Plans of the Old & New City of Peking Metropolis of China.
1744 (undated) 14 x 9 in (35.56 x 22.86 cm)
1 : 27300
An uncommon and appealing 1744 map of Beijing or Peking, China. The map features two maps of Beijing both drawn to scale. The larger upper map illustrates 'New Peking' c. 1700 while the smaller map shows ancient Beijing. Both maps feature numerous numbered and/or lettered sites corresponding to a key in the lower quadrants. The key identifies such sites as the 'Portal of Heaven,' the 'Hall Thrice Exalted,' the 'House which received Heaven,' and many others. The map was mostly likely engraved by Bowen to illustrate John Campbell's 1744 posthumous publication of John Harris' collection of Collection of Voyages and Travels. The engraved map offered here is most likely the work of Emmanuel Bowen, who produced most of the maps of Harris' work.
John Harris (c. 1666 – 7 September 1719) was an English writer, scientist, and Anglican priest. He is best known as the editor of the Lexicon Technicum: Or, A Universal English Dictionary of Arts and Sciences (1704), the earliest of English encyclopedias; as the compiler of the Collection of Voyages and Travels, published posthumously under his name by John Campbell; and as the author of an unfinished county history of Kent. Harris was born in Shropshire England and studied at Trinity College, Oxford. In 1696 he was elected a Fellow of the Royal Society, of which he briefly served as vice-president. He unfortunately died in poverty due to fiscal mismanagement.
Emanuel Bowen (1694 - May 8, 1767) had the high distinction to be named Royal Mapmaker to both to King George II of England and Louis XV of France. Bowen was born in Talley, Carmarthen, Wales, to a distinguished but not noble family. He apprenticed to Charles Price, Merchant Taylor, from 1709. He was admitted to the Merchant Taylors Livery Company on October 3, 1716, but had been active in London from about 1714. A early as 1726 he was noted as one of the leading London engravers. Bowen is highly regarded for producing some of the largest, most detailed, most accurate and most attractive maps of his era. He is known to have worked with most British cartographic figures of the period including Herman Moll and John Owen. Among his multiple apprentices, the most notable were Thomas Kitchin, Thomas Jeffreys, and John Lodge. Another apprentice, John Oakman (1748 - 1793) who had an affair with and eventually married, Bowen's daughter. Other Bowen apprentices include Thomas Buss, John Pryer, Samuel Lyne, his son Thomas Bowen, and William Fowler. Despite achieving peer respect, renown, and royal patronage, Bowen, like many cartographers, died in poverty. Upon Emanuel Bowen's death, his cartographic work was taken over by his son, Thomas Bowen (1733 - 1790) who also died in poverty.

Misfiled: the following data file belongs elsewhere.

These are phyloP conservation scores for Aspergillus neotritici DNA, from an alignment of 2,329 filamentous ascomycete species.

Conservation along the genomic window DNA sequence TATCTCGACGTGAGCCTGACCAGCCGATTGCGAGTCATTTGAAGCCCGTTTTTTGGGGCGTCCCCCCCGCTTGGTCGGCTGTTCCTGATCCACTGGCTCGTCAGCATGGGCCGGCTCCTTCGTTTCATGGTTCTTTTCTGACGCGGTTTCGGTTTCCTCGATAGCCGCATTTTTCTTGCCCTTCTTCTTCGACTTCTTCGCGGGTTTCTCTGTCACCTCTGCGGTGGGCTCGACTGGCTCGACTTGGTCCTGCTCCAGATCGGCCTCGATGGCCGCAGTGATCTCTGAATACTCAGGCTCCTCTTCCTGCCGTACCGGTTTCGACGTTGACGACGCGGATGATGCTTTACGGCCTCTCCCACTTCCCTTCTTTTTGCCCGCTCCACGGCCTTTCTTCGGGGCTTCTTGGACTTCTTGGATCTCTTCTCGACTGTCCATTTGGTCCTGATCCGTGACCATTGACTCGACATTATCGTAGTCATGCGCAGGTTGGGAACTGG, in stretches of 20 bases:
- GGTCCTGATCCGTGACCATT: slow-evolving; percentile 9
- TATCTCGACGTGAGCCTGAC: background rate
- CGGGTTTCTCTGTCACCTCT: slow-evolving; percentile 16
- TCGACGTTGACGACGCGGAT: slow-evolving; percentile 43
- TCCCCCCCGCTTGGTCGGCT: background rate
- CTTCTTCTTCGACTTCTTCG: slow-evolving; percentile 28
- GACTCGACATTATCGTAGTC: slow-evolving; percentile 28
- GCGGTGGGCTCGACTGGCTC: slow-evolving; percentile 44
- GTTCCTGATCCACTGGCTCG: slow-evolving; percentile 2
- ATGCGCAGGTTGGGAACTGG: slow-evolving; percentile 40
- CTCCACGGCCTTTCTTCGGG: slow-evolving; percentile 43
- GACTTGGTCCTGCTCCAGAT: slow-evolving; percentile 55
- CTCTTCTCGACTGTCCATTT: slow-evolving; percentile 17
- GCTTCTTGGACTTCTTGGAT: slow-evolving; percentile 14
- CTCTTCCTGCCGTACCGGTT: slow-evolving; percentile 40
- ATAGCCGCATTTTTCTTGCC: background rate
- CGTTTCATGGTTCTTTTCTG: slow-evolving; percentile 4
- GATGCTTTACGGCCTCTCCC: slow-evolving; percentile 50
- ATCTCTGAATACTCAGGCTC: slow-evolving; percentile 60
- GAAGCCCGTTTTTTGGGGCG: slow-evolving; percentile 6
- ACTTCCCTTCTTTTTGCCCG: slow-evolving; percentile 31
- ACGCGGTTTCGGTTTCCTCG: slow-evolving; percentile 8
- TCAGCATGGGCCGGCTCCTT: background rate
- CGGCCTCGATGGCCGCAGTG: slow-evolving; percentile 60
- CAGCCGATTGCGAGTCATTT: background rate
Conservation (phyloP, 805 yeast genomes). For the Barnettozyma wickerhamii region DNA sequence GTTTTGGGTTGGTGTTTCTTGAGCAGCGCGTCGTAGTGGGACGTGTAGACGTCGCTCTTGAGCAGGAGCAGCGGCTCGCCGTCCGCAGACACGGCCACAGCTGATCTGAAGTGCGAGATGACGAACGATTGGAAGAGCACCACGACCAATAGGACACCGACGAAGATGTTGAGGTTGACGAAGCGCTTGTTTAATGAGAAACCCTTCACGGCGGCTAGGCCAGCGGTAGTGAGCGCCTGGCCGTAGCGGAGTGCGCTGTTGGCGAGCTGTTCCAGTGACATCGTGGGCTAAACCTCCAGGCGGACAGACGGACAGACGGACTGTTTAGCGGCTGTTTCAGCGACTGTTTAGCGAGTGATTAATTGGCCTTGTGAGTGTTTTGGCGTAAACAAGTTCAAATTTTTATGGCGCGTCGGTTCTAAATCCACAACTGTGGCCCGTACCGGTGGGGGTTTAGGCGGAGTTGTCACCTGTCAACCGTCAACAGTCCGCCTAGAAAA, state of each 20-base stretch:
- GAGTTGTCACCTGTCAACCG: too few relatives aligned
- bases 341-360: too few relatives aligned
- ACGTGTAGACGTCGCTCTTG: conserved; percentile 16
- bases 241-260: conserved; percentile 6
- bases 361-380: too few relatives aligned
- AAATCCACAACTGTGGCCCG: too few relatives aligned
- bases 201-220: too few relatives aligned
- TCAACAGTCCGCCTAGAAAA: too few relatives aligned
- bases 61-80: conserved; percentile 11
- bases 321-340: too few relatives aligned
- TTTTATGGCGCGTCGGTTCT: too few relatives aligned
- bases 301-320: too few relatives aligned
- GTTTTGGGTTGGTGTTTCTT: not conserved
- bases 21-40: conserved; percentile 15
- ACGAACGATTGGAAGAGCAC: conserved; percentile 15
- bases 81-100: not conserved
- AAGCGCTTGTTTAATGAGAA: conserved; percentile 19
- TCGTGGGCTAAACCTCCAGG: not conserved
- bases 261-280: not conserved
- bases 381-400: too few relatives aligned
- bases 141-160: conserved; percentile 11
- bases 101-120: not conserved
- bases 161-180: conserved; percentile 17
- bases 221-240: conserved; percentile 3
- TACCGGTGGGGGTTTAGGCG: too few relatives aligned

Harris, J., Navigantium atque Itinerantium Bibliotheca, or Complete Collection of Voyages and Travels (London) 1744.
Very good. Blank on verso. Platemark.